Johnson has been rapped over the knuckles by the Office for Statistics Regulation (OSR) for repeatedly quoting erroneous and misleading figures on child poverty.
The OSR is the regulatory arm of the UK Statistics Authority watchdog, and they were responding to a complaint from the End Child Poverty Coalition (ECPC). The story is all over the newspapers today here, here and here.
All the reports quote Ed Humpherson, director general for regulation at the statistics authority, writing to the ECPC and saying, “Our team has investigated the statements which you highlight (and has reached the same conclusion that these statements are incorrect)”.
I am not sure anyone is surprised.
The BBC’s Reality Check team was “unable to find any evidence” for Johnson’s claim that there are 400,000 fewer families living in poverty than in 2010. In other words he had made it up, as he has been doing for most of his life.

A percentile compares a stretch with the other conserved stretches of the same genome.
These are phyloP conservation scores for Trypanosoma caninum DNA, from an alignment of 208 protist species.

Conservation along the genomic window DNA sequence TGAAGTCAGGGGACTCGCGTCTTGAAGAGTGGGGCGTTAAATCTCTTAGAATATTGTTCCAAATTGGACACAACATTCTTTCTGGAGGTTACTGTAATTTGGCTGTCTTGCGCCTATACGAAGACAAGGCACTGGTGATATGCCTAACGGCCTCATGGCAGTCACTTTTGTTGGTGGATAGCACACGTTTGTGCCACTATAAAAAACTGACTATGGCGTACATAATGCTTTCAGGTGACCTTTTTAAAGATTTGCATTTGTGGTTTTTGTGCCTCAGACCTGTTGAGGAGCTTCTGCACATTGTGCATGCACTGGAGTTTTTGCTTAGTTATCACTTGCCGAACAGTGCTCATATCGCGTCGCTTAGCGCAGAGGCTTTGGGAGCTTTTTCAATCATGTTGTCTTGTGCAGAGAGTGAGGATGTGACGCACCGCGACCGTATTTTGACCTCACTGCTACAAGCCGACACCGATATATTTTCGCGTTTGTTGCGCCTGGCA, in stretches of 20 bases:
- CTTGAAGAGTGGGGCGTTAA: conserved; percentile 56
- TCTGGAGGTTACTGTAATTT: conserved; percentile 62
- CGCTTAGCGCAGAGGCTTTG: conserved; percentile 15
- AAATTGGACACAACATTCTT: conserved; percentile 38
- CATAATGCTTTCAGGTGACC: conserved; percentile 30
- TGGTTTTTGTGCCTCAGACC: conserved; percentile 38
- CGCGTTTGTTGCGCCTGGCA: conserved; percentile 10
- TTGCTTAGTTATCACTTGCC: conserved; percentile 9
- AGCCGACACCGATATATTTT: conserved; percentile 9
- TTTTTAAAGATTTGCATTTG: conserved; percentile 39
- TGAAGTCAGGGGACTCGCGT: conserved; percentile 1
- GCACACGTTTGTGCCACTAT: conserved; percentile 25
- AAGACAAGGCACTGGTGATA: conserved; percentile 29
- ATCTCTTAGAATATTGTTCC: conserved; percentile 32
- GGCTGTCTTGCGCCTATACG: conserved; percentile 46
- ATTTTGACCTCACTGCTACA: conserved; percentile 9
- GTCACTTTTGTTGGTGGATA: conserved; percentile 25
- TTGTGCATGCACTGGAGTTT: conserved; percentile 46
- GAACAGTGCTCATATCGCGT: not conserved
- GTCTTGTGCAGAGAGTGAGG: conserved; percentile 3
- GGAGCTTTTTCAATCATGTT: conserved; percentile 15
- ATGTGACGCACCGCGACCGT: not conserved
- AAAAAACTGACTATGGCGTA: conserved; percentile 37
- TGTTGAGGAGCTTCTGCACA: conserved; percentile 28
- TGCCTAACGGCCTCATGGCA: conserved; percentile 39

I read once that his first wife was alleged to have said that Boris doesn’t lie, he just has his own version of the truth. I can’t find a reference to that quote now and it’s possible somebody just made that up. And this is the problem isn’t it?
Ushering in our first serious post-truth administration when he entered Downing Street last year Johnson has demonstrated that, to paraphrase Oscar Wilde, previous politicians never really rose above a bit of misrepresentation. But the prime minister is in a league of his own.
Johnson is the sort of person Oscar Wilde, in his essay The decay of lying, had in mind when he describes:
“The true liar, with his frank, fearless statements, his superb irresponsibility, his healthy, natural disdain of proof of any kind! After all, what is a fine lie? Simply that which is its own evidence.”Oscar Wilde, The Decay of Lying.
With the truth, nobody can bend it like Boris.